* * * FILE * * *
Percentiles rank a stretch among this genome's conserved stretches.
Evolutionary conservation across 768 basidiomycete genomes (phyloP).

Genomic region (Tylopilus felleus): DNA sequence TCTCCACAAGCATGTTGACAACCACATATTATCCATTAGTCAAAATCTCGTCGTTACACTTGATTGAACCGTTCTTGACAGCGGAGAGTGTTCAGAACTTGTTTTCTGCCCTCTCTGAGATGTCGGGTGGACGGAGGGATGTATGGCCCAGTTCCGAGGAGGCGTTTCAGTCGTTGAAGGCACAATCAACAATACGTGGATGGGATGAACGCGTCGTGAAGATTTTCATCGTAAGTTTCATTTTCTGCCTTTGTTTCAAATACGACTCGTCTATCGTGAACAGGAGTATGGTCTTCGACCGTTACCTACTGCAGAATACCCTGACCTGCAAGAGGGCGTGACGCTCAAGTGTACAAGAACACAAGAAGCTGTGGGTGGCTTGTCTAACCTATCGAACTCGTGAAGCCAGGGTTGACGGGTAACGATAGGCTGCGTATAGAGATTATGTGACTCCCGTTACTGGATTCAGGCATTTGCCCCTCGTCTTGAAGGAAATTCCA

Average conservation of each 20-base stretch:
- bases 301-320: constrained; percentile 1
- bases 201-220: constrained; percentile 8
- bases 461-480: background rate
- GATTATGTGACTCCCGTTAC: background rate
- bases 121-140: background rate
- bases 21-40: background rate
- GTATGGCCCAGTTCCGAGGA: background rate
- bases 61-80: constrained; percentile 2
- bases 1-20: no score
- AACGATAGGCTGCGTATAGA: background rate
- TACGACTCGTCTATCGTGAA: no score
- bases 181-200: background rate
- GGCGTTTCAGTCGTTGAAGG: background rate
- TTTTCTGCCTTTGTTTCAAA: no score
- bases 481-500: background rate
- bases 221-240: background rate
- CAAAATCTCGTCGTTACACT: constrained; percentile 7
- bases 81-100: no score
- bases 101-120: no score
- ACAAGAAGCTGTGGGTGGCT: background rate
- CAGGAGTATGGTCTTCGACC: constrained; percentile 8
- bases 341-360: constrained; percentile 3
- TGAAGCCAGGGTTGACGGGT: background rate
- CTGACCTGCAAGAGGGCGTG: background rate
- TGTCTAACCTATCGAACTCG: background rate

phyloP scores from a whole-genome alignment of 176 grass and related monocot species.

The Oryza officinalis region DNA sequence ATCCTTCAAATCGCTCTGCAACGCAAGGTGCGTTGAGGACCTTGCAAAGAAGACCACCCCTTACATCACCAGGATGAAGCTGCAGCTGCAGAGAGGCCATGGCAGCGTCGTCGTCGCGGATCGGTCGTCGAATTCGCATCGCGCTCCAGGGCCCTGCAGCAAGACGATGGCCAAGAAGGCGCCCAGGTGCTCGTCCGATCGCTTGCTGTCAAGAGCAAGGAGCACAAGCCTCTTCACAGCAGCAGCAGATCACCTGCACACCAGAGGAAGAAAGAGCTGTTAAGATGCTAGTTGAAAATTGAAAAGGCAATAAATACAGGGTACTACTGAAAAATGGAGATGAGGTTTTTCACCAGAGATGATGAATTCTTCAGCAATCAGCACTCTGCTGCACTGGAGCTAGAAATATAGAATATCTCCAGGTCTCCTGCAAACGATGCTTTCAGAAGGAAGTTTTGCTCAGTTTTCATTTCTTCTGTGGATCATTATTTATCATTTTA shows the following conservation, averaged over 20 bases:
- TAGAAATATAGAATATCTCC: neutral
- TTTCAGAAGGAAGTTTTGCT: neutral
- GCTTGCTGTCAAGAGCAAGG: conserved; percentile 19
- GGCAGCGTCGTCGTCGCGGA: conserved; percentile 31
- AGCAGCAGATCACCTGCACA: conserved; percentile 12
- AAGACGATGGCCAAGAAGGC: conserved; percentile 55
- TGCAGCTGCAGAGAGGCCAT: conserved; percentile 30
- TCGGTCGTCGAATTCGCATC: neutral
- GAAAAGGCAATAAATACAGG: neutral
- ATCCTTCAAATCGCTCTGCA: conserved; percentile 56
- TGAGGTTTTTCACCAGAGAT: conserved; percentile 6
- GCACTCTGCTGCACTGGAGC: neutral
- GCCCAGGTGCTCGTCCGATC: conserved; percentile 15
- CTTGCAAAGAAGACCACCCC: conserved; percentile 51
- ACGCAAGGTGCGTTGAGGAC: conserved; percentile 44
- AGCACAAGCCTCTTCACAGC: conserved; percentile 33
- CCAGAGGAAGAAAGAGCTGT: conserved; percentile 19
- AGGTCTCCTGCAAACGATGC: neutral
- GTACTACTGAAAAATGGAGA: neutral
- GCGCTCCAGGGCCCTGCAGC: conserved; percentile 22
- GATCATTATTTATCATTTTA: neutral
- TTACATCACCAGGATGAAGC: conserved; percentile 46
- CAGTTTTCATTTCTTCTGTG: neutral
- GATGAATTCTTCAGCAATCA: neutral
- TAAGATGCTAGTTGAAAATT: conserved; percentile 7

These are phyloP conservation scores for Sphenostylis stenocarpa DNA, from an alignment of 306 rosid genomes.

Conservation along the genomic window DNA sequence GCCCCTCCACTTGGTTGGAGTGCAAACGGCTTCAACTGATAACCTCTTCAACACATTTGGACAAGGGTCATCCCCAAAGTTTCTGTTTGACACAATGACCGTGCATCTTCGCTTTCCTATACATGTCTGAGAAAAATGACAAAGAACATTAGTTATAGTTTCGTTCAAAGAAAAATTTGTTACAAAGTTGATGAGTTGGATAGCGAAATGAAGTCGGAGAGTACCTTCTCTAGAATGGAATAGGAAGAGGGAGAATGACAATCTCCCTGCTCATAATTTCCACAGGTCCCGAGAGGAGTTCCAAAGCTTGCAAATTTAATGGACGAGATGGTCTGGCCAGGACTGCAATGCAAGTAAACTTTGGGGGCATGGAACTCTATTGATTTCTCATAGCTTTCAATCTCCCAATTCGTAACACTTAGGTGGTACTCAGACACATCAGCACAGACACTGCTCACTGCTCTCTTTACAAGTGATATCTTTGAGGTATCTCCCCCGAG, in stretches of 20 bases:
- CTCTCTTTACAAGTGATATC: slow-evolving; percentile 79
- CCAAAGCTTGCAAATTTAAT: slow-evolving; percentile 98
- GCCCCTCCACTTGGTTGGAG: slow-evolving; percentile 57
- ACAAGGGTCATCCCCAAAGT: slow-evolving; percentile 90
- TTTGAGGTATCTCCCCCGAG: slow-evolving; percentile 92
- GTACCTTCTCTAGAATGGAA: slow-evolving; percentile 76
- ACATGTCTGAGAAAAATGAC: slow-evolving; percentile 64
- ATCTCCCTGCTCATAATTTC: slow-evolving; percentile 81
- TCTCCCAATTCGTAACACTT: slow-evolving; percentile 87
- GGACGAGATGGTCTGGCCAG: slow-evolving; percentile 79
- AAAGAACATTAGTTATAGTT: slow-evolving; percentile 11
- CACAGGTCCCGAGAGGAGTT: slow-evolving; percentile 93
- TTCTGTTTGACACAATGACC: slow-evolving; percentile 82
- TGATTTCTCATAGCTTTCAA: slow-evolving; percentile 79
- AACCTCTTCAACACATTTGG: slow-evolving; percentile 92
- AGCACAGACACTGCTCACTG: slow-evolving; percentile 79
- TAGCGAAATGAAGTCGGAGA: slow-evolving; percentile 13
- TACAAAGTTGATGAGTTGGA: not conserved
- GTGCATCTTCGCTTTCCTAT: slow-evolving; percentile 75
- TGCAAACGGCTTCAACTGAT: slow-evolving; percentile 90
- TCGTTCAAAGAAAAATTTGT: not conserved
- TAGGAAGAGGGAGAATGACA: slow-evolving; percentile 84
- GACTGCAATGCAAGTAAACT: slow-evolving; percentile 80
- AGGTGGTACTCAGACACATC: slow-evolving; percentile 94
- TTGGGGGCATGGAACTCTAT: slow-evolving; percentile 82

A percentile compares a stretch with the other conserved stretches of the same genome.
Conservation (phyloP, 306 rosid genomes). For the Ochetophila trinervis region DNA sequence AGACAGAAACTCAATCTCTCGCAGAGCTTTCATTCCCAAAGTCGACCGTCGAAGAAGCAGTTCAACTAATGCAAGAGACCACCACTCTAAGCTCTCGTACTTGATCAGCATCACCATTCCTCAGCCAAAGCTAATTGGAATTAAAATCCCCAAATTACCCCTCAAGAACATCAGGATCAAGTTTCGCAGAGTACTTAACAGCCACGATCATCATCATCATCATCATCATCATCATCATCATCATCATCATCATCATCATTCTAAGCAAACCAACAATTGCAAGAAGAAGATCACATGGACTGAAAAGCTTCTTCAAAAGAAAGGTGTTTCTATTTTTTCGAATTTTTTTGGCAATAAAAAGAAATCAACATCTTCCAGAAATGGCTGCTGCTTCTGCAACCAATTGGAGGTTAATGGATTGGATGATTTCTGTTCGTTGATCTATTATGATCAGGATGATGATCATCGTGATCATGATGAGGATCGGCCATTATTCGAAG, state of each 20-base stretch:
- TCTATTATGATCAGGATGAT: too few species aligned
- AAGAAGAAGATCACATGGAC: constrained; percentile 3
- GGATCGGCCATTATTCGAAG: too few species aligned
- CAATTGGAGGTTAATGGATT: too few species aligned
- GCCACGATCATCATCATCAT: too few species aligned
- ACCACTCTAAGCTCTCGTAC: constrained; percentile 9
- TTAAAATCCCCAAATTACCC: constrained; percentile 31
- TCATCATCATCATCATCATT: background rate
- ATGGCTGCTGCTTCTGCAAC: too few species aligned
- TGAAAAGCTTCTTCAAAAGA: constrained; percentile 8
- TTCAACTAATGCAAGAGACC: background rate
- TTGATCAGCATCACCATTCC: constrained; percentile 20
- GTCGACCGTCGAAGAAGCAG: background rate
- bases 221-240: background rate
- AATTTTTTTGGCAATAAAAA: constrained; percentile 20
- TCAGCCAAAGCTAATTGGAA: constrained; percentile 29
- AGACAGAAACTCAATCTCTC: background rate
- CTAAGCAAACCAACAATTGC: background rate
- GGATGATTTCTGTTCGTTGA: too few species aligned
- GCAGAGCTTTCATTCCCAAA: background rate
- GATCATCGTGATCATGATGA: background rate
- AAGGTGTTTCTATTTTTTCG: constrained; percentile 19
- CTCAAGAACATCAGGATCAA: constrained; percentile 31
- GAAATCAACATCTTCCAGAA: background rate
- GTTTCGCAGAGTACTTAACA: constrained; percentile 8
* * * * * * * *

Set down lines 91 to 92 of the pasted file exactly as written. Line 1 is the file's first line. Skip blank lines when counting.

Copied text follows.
- ACCACTCTAAGCTCTCGTAC: constrained; percentile 9
- TTAAAATCCCCAAATTACCC: constrained; percentile 31